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1Jun/100

Can I survive HTML5? Yes, and so can you

Can I survive HTML5? Yes, and so can you.

It took me a few months to finally crack open the beast, but while on a
little holiday vacation in California Wine country, I finally took the leap.
Steve has been dabbling in HTML 5 for the last couple months but I had not
started to look at it closely until this week. What I have found is an
interesting mix of the old and older and the new (which is not as new as it
seems as first).

Let's start with the old

JavaScript is old. I know there have been 100's of JavaScript libraries
written in the last 10 years, but JavaScript core 1.5 is essentially the exact
same language I used in 2000 when I created the first modern version of the
Hotwheels.com web site. Back then I was a senior web developer and I was sick
the table-based layouts we had been stuck with from 1995-1999 for web
development. The combination of CSS (IE was more standard than Netscape back
then, imagine that) and JavaScript allowed us to shed the static HTML 3.0
layouts we had been using and make up some cool interfaces with CSS, Div's, and
z-indexes using JavaScript to control everything with a pretty decent event
model.

JavaScript is the language that fuels HTML5. I dropped web page development
in 2001 when I became a development manager and started to concentrate our team
on Flash and game development full time. So, when I decided to "re-discover" JavaScript again I found a language with a core pretty much un-changed over all
that time. Some new concepts such as a prototyped object model (exactly the same
as Actionscript 2 by the way) had been added but are not essential for making
use of the canvas (they do help though).

Now let's move on the the older

The HTML5 canvas is basically a blit canvas. After checking it out with a few
little demos it resembles working on an Atari ST or Amiga more than working in
Flash. There are very few options for working with canvas images, but what is
there is very easy to use. In fact, it is even easier than dealing with blitting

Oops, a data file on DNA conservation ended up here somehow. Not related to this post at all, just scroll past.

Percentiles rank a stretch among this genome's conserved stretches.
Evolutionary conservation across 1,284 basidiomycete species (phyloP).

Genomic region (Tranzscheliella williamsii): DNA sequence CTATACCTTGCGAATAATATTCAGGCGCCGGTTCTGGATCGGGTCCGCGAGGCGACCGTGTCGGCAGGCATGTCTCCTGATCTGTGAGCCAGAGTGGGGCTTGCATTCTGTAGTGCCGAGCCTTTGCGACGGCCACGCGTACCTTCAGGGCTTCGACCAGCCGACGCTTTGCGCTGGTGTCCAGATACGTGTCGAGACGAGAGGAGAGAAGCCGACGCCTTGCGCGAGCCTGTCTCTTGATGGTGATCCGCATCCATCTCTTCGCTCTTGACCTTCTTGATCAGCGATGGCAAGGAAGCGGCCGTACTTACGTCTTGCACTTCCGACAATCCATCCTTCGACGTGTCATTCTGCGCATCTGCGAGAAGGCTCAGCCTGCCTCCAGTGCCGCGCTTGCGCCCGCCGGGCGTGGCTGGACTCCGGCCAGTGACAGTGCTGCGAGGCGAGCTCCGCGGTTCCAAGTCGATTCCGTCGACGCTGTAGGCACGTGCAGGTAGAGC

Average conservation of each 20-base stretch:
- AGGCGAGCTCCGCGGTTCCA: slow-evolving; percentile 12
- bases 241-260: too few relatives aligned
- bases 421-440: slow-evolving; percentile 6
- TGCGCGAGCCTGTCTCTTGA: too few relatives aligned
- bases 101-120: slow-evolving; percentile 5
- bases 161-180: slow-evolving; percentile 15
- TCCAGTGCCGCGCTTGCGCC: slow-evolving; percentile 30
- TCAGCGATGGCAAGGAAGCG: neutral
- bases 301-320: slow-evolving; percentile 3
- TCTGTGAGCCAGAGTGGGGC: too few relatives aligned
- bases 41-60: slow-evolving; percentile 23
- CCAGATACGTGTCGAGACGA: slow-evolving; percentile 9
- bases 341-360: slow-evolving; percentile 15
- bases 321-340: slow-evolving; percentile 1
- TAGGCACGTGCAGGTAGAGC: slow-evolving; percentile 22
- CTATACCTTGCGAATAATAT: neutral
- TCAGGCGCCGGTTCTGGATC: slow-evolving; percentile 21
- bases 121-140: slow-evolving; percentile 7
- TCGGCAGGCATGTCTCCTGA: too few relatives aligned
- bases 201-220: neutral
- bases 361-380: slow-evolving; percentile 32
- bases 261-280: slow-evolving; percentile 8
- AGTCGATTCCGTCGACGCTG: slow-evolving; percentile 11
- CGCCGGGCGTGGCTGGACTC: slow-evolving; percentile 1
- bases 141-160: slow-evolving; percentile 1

in Actionscript 3. I can import a tile sheet and place a "scroll-rect" 32x32
tile in 2 lines of code. No need to instantiate Rectangle and Point objects, no
need to copy each pixel, etc. Now, I have not worked with it enough to know how
these might limit what I currently plan to do with it, but only time and
practice will tell.  There certainly are options for applying matrix
operations on objects for scale and rotation as well as some graphics filters. I
have not tried to apply those to my imported images yet.  I have no idea if 
I will be able to rotate an imported image into 36 angles and place each into an
array for use during game-play. I will be testing that soon enough

The New

HTML5 has simplified much of what drove me nuts in HTML 4. The mime-type doc
type syntax has been modified to make it much easier to understand. They have
added new tags such as <header>, <footer>, <article>, <audio>, and <video> to
make page mark-up easier than ever. They have also added a slew of new API such
as drag and drop and offline database storage. 

The best "new" thing is the idea that you can take a part of the screen and
devote image operations. You basically add a <canvas> tag in HTML, give it an
"id" and then script to it. Obviously this isn't "new" because it is exactly
what Flash is doing, but for standards based HTML development it is quite new.
This allows you to use pretty much any development environment that you choose.
I find Dreameaver and MS Web Expression work very well, but notepad++, TextMate,
or any simple tool to create text files will do.

All of the browsers that support HTML 5 (Safari, Firefox, Chrome, etc) have
either built-in tools or easy plug-ins for debugging JavaScript, writing the
console (for trace actions, etc), and more. I'm not sure about profilers and
other advanced tools, but since the "compiler" is simply a web browser
interpreting code on the fly there certainly must be pre-existing useful tools
for this purpose.

This takes all of the "cost" out of developing applications. There are no
expensive tools to buy (similar to the Flex SDK). You only need a little
imagination to break out of the confines of the technology. Everyone who have
worked on web-based games, especially in Flash has had to do this for years so
there really is nothing new about it.

What's new is the chance to apply our skills to a new, unproven 
technology and see how far we can push it. These skills will be indispensable in
the near future as the technology matures. There's something special about this
that intrigues me and makes me want to see where this goes. 

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